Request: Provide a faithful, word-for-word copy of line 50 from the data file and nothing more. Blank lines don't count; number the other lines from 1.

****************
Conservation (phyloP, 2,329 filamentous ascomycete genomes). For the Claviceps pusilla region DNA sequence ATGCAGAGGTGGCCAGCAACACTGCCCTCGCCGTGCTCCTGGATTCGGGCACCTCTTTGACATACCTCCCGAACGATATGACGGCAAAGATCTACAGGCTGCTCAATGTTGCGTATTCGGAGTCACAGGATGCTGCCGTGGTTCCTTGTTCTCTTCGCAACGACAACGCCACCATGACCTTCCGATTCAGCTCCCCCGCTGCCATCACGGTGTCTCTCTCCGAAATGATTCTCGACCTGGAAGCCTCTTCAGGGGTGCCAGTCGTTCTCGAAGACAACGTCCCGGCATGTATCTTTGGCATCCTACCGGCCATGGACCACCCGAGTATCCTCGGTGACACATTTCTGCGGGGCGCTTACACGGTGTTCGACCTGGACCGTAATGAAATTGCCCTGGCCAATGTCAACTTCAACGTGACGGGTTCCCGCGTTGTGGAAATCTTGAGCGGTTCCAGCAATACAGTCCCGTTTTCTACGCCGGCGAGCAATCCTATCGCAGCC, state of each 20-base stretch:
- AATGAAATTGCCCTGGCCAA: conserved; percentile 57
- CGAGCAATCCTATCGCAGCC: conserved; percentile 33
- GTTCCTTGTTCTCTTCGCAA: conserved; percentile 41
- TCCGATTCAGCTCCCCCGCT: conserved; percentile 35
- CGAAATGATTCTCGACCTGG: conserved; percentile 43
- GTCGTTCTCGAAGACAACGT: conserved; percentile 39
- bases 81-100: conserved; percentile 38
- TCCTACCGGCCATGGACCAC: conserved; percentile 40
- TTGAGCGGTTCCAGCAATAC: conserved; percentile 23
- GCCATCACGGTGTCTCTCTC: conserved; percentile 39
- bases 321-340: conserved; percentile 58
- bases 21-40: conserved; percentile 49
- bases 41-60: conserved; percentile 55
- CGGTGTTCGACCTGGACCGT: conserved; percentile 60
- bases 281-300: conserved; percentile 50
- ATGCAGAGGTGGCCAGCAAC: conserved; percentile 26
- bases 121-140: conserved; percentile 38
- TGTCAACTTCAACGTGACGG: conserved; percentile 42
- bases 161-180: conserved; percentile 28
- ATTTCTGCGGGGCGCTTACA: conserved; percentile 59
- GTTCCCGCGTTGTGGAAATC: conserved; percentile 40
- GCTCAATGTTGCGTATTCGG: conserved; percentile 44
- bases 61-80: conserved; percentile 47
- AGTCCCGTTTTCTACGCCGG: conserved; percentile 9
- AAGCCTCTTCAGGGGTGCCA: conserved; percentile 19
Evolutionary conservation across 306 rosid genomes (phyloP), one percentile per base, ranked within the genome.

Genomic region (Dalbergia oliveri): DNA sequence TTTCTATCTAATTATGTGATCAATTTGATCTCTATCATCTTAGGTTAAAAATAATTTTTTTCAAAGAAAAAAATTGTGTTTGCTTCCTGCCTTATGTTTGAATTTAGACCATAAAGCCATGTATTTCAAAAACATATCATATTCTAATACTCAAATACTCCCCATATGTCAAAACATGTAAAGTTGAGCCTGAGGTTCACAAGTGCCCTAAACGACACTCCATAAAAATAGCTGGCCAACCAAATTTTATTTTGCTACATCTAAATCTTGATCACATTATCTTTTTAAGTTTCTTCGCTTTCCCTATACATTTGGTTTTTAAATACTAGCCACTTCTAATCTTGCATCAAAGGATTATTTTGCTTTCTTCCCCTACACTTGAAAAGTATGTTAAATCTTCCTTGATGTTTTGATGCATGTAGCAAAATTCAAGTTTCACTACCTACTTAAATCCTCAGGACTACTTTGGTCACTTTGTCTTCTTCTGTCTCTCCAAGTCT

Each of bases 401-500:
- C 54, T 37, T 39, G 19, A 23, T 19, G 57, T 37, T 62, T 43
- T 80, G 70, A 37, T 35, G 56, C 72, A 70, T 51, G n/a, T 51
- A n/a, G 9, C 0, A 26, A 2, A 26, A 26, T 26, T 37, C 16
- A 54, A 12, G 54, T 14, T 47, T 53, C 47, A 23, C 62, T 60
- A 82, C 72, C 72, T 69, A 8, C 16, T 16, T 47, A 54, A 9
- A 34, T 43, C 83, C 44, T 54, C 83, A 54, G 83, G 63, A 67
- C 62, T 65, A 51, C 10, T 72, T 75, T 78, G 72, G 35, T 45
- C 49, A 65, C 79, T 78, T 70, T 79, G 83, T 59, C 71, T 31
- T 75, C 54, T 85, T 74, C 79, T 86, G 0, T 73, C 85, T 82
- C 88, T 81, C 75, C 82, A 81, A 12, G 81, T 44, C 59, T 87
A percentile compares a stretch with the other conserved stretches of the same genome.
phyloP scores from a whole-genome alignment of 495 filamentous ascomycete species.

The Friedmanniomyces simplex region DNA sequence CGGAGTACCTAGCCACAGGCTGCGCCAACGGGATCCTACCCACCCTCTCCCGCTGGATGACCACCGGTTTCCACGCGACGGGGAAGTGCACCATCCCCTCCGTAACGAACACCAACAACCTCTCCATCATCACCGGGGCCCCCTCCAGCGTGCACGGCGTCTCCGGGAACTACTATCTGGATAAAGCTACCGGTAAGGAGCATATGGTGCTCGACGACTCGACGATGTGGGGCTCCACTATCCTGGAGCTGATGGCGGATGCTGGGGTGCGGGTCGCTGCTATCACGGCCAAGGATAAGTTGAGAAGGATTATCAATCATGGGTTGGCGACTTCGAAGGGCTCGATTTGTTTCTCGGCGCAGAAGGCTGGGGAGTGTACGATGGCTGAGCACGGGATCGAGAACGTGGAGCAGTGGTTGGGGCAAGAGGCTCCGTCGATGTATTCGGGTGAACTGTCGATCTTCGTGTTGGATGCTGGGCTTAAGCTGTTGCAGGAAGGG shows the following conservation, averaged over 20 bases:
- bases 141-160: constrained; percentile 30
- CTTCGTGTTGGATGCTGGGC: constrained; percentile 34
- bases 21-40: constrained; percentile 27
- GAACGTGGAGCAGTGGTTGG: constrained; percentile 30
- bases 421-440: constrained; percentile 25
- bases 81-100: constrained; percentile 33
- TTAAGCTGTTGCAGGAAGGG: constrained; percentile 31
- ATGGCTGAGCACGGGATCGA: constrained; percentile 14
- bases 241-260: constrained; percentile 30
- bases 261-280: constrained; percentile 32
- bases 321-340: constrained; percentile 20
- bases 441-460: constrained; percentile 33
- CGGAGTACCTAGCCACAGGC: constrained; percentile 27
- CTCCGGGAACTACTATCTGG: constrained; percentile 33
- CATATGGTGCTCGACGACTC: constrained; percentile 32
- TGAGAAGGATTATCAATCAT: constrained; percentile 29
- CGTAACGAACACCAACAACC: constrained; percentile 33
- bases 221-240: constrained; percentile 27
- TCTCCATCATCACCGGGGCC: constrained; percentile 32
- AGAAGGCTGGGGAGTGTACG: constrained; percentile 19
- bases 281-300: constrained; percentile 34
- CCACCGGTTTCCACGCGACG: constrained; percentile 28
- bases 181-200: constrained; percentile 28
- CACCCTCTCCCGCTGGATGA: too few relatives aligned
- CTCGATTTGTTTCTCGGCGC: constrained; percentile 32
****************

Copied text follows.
- ATGGCTGAGCACGGGATCGA: constrained; percentile 14